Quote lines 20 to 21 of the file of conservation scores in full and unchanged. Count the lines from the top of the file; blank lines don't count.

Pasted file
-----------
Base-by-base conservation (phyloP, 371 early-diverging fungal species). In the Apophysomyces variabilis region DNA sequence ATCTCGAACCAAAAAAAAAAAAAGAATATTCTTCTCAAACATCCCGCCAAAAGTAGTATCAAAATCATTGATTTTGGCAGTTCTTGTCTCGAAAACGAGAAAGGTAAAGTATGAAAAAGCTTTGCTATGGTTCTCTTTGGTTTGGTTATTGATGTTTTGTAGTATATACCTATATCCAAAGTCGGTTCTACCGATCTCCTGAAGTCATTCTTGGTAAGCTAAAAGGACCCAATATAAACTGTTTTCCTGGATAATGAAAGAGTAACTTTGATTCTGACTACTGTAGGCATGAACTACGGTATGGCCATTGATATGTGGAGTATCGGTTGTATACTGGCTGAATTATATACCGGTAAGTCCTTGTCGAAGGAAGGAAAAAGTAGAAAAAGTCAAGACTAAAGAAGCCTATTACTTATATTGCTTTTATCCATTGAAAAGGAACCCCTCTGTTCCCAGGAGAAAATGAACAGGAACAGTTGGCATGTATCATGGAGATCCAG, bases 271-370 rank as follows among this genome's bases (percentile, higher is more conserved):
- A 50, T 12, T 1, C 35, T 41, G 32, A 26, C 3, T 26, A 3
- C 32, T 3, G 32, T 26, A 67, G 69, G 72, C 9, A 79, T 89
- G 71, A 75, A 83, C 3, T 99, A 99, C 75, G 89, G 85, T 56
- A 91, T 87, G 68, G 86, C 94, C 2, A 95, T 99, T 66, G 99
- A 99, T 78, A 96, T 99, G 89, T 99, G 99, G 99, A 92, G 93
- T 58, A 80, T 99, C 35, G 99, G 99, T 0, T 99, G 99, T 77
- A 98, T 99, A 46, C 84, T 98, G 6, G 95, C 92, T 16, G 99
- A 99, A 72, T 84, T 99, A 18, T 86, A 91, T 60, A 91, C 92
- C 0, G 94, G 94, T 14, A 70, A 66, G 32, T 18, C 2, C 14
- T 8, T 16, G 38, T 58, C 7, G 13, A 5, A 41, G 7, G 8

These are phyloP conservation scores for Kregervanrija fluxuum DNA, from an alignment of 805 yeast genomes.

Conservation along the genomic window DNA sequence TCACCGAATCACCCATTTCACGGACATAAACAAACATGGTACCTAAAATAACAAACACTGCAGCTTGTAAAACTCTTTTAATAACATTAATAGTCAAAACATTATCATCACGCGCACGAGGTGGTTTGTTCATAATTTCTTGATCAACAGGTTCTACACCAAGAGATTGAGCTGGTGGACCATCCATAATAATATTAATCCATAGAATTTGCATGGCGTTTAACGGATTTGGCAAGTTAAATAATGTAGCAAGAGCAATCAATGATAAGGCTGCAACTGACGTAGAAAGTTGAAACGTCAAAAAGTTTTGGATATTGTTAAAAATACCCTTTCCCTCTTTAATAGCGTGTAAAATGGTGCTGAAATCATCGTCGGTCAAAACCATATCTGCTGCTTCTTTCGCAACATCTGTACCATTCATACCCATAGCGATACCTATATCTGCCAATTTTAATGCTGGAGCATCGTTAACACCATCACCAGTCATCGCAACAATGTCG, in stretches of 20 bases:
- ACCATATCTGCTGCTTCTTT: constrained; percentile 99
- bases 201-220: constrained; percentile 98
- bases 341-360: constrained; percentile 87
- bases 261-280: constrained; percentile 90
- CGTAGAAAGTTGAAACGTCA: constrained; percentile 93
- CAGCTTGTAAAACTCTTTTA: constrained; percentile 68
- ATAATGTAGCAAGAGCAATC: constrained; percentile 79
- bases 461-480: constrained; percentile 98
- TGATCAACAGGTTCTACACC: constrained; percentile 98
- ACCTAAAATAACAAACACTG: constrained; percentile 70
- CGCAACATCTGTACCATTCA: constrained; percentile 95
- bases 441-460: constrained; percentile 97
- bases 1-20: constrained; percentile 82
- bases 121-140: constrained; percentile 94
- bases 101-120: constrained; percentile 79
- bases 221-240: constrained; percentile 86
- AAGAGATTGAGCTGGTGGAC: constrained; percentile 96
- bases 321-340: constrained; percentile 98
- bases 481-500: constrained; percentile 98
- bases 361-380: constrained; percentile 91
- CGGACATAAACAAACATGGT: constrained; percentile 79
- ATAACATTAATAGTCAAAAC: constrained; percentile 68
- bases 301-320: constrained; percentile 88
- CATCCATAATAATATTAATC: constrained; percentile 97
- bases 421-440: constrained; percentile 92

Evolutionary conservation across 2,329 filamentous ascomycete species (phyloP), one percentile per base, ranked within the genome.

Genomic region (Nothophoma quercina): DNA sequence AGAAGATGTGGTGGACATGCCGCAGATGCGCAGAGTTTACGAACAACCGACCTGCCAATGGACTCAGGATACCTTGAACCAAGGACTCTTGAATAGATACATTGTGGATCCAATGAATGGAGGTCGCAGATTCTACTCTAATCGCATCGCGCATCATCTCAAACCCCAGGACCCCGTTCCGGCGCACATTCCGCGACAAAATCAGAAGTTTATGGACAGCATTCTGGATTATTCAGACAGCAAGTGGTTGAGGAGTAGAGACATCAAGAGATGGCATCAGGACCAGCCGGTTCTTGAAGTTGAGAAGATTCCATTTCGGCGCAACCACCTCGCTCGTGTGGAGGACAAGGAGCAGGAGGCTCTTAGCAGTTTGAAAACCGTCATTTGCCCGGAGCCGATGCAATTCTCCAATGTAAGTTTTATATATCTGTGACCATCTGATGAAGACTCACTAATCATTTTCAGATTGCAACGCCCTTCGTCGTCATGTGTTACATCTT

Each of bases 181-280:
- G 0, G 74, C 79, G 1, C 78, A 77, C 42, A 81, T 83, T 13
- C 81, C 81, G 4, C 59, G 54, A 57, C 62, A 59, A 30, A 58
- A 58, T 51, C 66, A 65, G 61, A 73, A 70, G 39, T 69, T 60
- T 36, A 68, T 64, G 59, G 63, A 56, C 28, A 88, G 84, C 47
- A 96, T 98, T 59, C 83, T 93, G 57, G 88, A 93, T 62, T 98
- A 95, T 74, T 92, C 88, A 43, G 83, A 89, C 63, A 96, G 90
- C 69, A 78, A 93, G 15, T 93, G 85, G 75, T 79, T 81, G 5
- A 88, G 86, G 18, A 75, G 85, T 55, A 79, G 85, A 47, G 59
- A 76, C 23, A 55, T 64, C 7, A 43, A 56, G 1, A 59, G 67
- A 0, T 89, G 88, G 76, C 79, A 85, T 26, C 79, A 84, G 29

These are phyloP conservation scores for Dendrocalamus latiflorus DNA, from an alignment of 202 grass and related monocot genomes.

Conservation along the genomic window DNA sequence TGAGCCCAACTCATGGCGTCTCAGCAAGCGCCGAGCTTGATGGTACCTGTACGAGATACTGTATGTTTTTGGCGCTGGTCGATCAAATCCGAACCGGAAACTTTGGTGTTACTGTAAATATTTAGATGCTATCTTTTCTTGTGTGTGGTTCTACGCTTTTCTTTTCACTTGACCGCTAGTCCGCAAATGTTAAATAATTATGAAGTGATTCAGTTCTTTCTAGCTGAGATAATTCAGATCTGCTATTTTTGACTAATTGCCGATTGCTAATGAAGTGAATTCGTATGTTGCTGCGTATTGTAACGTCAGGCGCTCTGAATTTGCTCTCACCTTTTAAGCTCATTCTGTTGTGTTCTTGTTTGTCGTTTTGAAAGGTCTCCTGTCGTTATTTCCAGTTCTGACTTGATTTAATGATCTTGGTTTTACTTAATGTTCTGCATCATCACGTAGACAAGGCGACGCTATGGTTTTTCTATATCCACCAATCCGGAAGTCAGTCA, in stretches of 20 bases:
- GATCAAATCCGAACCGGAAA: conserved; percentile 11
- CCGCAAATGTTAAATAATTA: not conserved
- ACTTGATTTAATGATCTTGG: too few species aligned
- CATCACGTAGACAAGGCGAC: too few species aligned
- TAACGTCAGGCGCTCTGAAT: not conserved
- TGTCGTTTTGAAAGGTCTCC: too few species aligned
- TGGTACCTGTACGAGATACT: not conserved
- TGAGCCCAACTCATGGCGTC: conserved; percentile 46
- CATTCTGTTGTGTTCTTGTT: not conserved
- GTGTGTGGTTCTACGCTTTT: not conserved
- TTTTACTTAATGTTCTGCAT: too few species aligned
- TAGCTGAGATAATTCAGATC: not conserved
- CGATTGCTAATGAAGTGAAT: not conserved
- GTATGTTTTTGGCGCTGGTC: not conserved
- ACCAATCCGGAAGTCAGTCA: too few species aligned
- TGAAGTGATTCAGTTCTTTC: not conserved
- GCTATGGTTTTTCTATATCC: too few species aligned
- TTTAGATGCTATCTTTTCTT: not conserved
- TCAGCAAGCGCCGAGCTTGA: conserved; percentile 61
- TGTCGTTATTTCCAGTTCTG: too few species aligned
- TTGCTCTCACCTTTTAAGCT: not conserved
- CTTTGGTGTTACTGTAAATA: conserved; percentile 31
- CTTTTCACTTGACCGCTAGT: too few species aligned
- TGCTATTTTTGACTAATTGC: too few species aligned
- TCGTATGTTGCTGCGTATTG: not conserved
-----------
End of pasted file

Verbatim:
- ATAATGTAGCAAGAGCAATC: constrained; percentile 79
- bases 461-480: constrained; percentile 98